We use cookies to understand how you use our site and to improve your experience. This includes personalizing content and advertising. To learn more, click here. By continuing to use our site, you accept our use of cookies. Cookie Policy.

Tick-Borne Diseases Diagnosed with Multiplex Molecular Panel

By Labmedica International staff writers
Posted on 26 Dec 2018
Tick-borne diseases, which afflict humans and other animals, are caused by infectious agents transmitted by tick bites. Tick-borne illnesses are caused by infection with a variety of pathogens, including rickettsia and other types of bacteria, viruses, and protozoa.

Although Lyme disease is the most prevalent tick-borne infection in the USA, experts are seeing more serious tick-borne illnesses, some of them fatal if not treated right away. It’s difficult to predict from year to year how many cases of tick-borne diseases will be reported in the USA. The tiny arachnids are now in 50 states, and as a result, more people are at risk every spring, summer, and fall.

Image: Photomicrograph of a buffy coat smear of the patient’s blood collected on the third hospital day. Anaplasma phagocytophilum inclusions are seen in the cytoplasm of two different granulocyte stages (a metamyelocyte and a myelocyte). Arrows indicate morulae (Photo courtesy of Westchester Medical Center).
Image: Photomicrograph of a buffy coat smear of the patient’s blood collected on the third hospital day. Anaplasma phagocytophilum inclusions are seen in the cytoplasm of two different granulocyte stages (a metamyelocyte and a myelocyte). Arrows indicate morulae (Photo courtesy of Westchester Medical Center).

ChromaCode Inc (Carlsbad, CA, USA) has launched a nine-target, quantitative polymerase chain reaction (qPCR) panel test that can detect a total of 12 species that are typically transmitted to humans by ticks in various regions of the USA. The core technology, called high-definition PCR (HDPCR), enables standard thermal cyclers to run multiplexed panel tests. Essentially, it modifies standard TaqMan chemistry to create unique curve signatures depending on the targets present, with specialized, user-friendly, cloud-based software to deconvolve and interpret the curves.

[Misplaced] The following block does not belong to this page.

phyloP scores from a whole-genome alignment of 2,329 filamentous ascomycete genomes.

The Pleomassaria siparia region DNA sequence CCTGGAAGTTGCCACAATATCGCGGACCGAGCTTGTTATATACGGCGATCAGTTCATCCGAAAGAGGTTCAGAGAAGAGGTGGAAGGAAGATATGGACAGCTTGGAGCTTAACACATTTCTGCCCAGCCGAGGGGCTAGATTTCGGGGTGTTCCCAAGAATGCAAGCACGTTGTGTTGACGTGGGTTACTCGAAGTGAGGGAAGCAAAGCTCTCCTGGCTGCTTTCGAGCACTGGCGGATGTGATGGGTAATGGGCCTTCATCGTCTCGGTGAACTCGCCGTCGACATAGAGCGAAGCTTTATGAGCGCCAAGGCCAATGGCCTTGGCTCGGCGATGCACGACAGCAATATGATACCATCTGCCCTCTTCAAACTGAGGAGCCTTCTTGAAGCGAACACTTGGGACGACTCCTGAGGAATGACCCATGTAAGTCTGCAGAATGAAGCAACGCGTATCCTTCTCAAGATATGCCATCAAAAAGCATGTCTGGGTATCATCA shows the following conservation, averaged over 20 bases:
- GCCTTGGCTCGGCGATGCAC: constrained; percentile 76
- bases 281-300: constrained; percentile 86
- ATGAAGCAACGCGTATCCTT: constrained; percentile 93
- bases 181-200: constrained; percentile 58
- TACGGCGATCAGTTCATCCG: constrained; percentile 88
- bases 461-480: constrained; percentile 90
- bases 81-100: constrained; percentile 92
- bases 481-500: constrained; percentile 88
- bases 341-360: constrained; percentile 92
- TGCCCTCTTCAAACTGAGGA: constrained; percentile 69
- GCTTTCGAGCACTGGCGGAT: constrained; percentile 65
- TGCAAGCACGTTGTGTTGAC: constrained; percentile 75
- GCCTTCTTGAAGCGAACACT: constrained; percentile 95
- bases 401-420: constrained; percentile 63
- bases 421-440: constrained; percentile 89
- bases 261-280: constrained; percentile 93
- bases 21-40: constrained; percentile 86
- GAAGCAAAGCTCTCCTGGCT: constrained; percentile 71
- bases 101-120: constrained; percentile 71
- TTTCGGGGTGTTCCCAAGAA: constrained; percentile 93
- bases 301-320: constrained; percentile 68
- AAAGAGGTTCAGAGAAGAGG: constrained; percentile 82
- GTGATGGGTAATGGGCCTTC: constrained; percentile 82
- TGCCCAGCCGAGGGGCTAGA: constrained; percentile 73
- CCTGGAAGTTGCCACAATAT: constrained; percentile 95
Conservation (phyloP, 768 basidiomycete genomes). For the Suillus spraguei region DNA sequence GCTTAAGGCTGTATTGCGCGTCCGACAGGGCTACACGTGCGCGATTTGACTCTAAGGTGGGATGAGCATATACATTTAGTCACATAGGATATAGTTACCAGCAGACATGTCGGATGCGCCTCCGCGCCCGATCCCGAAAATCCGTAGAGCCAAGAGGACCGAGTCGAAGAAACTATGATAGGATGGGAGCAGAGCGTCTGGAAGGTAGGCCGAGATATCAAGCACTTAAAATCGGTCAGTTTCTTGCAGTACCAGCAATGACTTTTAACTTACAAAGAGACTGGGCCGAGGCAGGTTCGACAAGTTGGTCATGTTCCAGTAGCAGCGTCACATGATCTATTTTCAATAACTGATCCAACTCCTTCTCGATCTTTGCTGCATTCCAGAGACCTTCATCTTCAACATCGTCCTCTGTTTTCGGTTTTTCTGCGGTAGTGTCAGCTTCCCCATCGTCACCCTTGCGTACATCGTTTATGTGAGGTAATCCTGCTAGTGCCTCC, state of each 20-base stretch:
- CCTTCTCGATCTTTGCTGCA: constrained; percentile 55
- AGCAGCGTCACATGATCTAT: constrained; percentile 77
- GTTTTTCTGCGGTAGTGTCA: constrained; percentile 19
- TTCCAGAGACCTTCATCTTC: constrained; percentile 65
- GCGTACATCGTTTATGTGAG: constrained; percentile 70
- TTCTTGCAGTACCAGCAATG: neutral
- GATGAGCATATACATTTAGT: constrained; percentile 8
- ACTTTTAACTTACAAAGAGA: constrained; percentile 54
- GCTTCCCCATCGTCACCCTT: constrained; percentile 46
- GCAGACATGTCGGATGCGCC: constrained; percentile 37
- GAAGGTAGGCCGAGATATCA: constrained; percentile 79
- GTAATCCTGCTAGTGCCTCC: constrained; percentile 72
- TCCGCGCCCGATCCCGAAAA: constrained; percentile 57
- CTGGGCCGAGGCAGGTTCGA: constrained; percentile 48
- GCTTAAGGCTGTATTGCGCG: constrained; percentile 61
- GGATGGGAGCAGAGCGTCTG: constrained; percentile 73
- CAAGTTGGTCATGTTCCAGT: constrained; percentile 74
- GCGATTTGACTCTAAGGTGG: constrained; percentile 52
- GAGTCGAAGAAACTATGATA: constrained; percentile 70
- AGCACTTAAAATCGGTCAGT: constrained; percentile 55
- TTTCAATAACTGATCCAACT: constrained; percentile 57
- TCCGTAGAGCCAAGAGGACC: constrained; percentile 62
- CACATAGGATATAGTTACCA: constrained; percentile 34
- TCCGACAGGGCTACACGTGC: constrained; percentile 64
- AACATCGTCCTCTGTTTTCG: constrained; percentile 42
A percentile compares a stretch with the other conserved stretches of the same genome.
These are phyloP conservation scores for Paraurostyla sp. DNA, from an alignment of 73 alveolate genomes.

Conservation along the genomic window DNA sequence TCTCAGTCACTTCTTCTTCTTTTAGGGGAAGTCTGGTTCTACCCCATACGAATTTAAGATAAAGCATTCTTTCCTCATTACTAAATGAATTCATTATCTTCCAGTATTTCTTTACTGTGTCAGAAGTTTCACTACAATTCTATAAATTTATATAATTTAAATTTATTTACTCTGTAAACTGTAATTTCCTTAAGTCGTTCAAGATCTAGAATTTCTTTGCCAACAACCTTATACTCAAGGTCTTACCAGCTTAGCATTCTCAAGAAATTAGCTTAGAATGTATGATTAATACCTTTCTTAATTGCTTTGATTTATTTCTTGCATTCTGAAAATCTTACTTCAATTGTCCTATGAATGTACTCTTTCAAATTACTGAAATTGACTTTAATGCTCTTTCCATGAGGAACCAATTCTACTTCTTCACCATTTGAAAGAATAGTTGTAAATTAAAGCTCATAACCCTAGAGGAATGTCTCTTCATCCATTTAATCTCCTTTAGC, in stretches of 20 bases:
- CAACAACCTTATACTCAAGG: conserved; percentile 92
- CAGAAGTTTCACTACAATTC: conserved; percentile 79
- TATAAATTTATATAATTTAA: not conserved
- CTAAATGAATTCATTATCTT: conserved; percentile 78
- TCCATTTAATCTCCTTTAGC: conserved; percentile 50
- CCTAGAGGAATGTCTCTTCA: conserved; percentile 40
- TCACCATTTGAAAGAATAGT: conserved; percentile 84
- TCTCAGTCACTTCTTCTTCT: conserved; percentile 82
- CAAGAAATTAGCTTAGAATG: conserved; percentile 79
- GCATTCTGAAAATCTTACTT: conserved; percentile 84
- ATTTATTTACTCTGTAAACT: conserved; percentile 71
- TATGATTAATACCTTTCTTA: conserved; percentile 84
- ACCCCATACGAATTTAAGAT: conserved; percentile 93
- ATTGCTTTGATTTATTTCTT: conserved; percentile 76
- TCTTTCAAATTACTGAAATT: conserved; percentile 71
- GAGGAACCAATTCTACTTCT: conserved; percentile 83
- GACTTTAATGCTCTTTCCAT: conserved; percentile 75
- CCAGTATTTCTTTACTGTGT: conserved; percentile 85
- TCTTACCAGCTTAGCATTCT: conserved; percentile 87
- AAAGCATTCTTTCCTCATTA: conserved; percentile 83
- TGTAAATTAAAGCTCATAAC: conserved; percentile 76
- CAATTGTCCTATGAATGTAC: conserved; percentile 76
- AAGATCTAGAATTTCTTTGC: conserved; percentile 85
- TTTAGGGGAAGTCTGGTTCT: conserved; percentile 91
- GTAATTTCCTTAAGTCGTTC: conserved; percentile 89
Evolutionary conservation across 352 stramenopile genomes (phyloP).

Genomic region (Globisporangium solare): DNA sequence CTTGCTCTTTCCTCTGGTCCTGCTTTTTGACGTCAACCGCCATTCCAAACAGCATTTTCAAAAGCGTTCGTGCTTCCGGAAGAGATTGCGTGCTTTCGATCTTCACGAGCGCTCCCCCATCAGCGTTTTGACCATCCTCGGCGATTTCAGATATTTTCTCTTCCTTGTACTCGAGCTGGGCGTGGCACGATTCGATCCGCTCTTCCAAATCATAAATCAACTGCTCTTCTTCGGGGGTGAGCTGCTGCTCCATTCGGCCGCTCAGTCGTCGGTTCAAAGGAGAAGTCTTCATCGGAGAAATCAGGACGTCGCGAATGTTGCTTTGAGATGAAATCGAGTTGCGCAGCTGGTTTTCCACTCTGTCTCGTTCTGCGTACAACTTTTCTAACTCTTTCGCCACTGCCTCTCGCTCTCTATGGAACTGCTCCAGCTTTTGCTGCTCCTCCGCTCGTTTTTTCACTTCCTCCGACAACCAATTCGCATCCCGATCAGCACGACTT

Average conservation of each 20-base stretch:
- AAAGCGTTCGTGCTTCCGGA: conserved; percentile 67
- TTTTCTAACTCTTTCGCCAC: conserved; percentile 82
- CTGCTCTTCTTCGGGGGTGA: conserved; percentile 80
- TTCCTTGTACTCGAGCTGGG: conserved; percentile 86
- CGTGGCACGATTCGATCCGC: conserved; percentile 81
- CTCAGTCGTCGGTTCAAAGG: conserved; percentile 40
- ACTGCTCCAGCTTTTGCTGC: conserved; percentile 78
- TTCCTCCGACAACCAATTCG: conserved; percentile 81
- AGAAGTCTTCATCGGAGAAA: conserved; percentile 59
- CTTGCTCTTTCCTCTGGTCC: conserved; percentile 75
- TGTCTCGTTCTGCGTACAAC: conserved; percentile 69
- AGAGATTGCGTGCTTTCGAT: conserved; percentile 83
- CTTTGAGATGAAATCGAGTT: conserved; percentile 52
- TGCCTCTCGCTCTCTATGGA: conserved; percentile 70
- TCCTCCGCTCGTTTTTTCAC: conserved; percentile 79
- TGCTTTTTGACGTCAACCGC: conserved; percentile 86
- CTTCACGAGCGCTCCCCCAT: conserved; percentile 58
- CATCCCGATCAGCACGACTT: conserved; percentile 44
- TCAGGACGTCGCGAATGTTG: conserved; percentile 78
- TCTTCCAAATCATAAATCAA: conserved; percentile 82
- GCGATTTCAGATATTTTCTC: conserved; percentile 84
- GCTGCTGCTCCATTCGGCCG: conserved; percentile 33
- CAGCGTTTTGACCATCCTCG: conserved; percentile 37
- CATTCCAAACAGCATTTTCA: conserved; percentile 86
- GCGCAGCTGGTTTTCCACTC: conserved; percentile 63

The test detects a total of nine DNA targets from bacteria and protozoa carried by ticks that bite people, but two of those targets can pick up multiple species. The bacterial targets include Anaplasma phagocytophilum, which is the cause of anaplasmosis, three species of Ehrlichia: Ehrlichia chaffeensis, Ehrlichia ewingii, Ehrilicha muris eauclarensis and Rickettsia species that are known to cause Rocky Mountain Spotted Fever. The test also detects a few of the most common Borrelia species, a type of spirochete bacteria that is the cause of Lyme disease. Specifically, it detects Borrelia miyamotoi, as well as a target the firm calls Borrelia Group #1, which includes B. burgdorferi and the newly-discovered B. mayonii, and a target called Borrelia Group #2 that detects B. hermsii, B. parkeri, and B. turicatae. The test also detects DNA of one tick-borne protozoa, Babesia microti that is the cause of Babesiosis, an infection most common in the Northeast.

Blake Buchan, PhD, a pathologist at the Medical College of Wisconsin (Milwaukee, WI, USA) evaluated panel to test 175 prospectively collected samples from patients suspected of having Lyme disease, as well as 20 retrospective samples from known positive cases, 93 simulated specimens, and samples collected locally as well as ones from a more rural part of Northern Wisconsin. Overall, the evaluation found 19 clinical samples tested positive, and all had one of three targets, namely the A. phagocytophilum, B. microti, or B. miyamotoi. Compared to singleplex PCR testing, the latter two targets showed 100% sensitivity and specificity, while the former had 100% specificity and 91% sensitivity. There were two false-positive results, one for E. muris eauclarensis and one for the Rickettsia species target, which were retrospective clinical samples positive for A. phagocytophilum. The panel also uncovered two cases in which the pathogens that were detected were things the clinicians would not otherwise have tested for. The results were presented at the Association for Molecular Pathology meeting held November 1-3, 2018, San Antonio, TX, USA.

Related Links:
ChromaCode
Medical College of Wisconsin


Latest Microbiology News